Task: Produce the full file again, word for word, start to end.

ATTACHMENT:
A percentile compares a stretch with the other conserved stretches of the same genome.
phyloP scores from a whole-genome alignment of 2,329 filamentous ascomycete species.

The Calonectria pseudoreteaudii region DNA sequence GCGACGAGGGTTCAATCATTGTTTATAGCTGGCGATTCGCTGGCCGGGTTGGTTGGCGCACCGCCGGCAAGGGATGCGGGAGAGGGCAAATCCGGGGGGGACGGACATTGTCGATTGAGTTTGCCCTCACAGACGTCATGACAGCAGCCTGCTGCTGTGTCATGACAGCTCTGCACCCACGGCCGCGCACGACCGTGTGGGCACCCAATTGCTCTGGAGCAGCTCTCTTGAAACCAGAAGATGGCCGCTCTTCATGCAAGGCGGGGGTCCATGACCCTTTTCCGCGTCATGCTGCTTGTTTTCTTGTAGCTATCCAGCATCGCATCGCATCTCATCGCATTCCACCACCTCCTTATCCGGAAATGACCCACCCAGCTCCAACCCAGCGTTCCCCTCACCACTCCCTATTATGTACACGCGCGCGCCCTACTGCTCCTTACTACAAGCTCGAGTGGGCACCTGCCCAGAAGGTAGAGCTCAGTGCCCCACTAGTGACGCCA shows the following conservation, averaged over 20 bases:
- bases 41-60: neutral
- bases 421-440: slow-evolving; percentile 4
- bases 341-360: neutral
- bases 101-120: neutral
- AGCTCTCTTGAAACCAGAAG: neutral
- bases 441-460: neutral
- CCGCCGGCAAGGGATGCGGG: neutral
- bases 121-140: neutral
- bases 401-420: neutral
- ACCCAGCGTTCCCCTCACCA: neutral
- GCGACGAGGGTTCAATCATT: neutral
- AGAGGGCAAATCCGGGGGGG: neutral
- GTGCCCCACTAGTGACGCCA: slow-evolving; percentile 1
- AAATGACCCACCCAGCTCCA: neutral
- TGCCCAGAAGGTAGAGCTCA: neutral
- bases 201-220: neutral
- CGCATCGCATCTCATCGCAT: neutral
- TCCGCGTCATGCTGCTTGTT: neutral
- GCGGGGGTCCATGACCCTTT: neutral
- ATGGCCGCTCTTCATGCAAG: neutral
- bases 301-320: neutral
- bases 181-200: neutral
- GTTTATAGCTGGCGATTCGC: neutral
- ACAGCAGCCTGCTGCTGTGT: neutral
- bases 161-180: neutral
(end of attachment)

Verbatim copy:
A percentile compares a stretch with the other conserved stretches of the same genome.
phyloP scores from a whole-genome alignment of 2,329 filamentous ascomycete species.

The Calonectria pseudoreteaudii region DNA sequence GCGACGAGGGTTCAATCATTGTTTATAGCTGGCGATTCGCTGGCCGGGTTGGTTGGCGCACCGCCGGCAAGGGATGCGGGAGAGGGCAAATCCGGGGGGGACGGACATTGTCGATTGAGTTTGCCCTCACAGACGTCATGACAGCAGCCTGCTGCTGTGTCATGACAGCTCTGCACCCACGGCCGCGCACGACCGTGTGGGCACCCAATTGCTCTGGAGCAGCTCTCTTGAAACCAGAAGATGGCCGCTCTTCATGCAAGGCGGGGGTCCATGACCCTTTTCCGCGTCATGCTGCTTGTTTTCTTGTAGCTATCCAGCATCGCATCGCATCTCATCGCATTCCACCACCTCCTTATCCGGAAATGACCCACCCAGCTCCAACCCAGCGTTCCCCTCACCACTCCCTATTATGTACACGCGCGCGCCCTACTGCTCCTTACTACAAGCTCGAGTGGGCACCTGCCCAGAAGGTAGAGCTCAGTGCCCCACTAGTGACGCCA shows the following conservation, averaged over 20 bases:
- bases 41-60: neutral
- bases 421-440: slow-evolving; percentile 4
- bases 341-360: neutral
- bases 101-120: neutral
- AGCTCTCTTGAAACCAGAAG: neutral
- bases 441-460: neutral
- CCGCCGGCAAGGGATGCGGG: neutral
- bases 121-140: neutral
- bases 401-420: neutral
- ACCCAGCGTTCCCCTCACCA: neutral
- GCGACGAGGGTTCAATCATT: neutral
- AGAGGGCAAATCCGGGGGGG: neutral
- GTGCCCCACTAGTGACGCCA: slow-evolving; percentile 1
- AAATGACCCACCCAGCTCCA: neutral
- TGCCCAGAAGGTAGAGCTCA: neutral
- bases 201-220: neutral
- CGCATCGCATCTCATCGCAT: neutral
- TCCGCGTCATGCTGCTTGTT: neutral
- GCGGGGGTCCATGACCCTTT: neutral
- ATGGCCGCTCTTCATGCAAG: neutral
- bases 301-320: neutral
- bases 181-200: neutral
- GTTTATAGCTGGCGATTCGC: neutral
- ACAGCAGCCTGCTGCTGTGT: neutral
- bases 161-180: neutral